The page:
(Bloomberg) -- The U.S. regulator overseeing Fannie Mae, Freddie Mac and the Federal Home Loan Banks has hired a consulting firm to create contingency plans for taking the mortgage-finance firms into receivership, according to contract documents.
The plan is part of “ordinary regulatory activities” and does not indicate that the Federal Housing Finance Agency intends to take the companies or the banks into receivership, agency spokeswoman Denise Dunckel said. Receivership would involve winding down the companies and selling off their assets.
“This planning activity is routine and does not indicate any condition of the current status of the regulated entities,”Dunckel said.
Fannie Mae and Freddie Mac (FMCC) have been operating under U.S. conservatorship since September 2008, when investments in risky loans pushed them to the brink of insolvency. Under conservatorship, as opposed to receivership, the two taxpayer-owned companies continue to operate while having drawn almost $190 billion in aid from the U.S. Treasury.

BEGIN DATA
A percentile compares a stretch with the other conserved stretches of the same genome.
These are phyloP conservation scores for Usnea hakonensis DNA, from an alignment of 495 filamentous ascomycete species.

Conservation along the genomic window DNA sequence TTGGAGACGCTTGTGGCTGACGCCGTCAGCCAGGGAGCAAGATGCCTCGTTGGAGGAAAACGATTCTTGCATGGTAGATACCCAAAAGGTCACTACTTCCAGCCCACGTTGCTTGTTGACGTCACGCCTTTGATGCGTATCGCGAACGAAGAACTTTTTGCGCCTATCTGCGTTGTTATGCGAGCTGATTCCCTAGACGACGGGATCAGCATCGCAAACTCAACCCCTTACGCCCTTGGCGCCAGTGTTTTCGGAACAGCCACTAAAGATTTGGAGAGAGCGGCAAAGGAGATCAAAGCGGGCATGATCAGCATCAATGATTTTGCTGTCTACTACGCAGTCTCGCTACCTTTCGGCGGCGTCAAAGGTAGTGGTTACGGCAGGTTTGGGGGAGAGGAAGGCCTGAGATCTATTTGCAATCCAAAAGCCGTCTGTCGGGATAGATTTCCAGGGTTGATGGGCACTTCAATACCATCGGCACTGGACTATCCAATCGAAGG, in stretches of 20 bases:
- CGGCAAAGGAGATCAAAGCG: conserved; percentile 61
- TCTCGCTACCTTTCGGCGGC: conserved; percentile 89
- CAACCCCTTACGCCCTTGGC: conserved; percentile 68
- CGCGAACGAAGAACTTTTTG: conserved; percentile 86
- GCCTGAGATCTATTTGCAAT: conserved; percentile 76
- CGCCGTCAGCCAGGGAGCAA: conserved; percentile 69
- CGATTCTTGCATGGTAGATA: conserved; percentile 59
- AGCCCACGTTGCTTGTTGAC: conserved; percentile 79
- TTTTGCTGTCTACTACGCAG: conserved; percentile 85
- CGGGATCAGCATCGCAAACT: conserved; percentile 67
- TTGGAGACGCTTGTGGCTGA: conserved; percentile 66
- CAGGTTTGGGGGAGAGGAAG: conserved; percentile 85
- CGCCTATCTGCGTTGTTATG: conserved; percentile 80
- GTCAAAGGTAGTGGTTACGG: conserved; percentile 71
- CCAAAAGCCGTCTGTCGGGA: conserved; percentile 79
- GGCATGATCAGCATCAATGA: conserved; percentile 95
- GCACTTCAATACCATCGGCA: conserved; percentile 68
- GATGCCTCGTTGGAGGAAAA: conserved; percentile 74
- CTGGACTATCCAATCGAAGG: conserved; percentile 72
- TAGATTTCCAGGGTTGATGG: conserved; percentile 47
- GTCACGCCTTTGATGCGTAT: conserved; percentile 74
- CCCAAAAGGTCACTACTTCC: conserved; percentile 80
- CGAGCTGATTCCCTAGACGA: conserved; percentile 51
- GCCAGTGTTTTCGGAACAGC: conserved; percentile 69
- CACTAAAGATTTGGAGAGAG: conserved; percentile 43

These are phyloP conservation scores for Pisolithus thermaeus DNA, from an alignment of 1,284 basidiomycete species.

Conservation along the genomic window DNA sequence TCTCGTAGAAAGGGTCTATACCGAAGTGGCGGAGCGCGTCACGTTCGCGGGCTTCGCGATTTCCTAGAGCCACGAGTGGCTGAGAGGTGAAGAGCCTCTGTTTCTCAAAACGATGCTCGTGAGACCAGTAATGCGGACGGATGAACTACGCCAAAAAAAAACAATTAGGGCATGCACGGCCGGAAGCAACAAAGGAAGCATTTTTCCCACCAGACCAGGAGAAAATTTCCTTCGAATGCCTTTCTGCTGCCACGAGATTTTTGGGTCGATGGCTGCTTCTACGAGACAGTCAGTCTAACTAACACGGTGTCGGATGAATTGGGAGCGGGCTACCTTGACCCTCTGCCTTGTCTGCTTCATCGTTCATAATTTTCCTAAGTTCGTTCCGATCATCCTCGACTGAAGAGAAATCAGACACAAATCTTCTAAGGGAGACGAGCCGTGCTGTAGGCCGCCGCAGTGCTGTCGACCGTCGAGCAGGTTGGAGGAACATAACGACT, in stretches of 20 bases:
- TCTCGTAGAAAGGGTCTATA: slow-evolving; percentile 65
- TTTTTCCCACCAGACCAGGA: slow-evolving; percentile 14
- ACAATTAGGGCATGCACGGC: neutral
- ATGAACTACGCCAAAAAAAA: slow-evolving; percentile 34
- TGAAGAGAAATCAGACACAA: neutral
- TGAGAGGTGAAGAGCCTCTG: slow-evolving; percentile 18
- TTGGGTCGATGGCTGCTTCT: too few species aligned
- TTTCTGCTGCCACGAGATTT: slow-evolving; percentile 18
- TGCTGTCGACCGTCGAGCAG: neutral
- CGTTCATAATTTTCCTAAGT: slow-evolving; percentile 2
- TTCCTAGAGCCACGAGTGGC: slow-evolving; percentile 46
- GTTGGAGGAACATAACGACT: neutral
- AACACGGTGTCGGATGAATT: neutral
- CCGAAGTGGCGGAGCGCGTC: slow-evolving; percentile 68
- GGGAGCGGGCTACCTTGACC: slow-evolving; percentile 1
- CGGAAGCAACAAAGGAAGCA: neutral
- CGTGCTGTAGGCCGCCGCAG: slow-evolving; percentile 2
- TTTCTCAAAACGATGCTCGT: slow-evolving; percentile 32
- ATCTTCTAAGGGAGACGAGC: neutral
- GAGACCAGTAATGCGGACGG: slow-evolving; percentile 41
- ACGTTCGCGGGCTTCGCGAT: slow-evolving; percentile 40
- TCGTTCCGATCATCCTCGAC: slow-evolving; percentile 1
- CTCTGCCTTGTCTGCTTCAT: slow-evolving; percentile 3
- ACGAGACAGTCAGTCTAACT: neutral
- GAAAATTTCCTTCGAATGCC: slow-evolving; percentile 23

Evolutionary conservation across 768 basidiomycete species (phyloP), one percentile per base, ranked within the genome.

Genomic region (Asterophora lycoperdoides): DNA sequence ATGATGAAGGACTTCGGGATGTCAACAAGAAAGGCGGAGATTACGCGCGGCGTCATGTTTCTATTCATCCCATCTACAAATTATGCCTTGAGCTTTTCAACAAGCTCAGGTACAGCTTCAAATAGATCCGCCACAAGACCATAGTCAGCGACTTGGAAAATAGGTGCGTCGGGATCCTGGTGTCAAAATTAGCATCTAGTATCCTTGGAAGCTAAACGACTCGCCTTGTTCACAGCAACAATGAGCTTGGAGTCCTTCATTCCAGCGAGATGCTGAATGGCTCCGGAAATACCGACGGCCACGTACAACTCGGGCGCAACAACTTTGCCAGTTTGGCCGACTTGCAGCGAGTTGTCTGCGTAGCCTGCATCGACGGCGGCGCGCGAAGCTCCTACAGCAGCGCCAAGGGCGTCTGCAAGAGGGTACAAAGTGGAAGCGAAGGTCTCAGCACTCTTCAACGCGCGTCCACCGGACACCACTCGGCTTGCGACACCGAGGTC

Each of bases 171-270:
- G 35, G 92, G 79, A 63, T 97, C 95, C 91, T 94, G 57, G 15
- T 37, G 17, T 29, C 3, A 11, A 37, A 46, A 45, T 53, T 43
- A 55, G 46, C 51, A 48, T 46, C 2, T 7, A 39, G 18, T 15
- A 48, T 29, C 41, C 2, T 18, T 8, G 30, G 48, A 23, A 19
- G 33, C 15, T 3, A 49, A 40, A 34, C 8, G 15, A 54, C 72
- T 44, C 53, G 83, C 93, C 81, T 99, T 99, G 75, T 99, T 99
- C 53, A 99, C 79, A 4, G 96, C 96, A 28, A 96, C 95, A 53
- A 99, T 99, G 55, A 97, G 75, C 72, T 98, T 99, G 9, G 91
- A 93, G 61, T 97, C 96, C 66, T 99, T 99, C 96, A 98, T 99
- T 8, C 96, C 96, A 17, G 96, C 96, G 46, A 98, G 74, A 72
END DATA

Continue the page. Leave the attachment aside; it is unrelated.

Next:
The FHFA in May signed a contract with New York-based PricewaterhouseCoopers LLP to “recommend guidelines, procedures and other protocols the FHFA should have in place prior to placing any regulated entity into receivership,” according to the document.
The document said PricewaterhouseCoopers will “develop a framework for the FHFA to use in building the capacity” to liquidate Fannie Mae, Freddie Mac, or any of the 12 regional U.S. Home Loan Banks.
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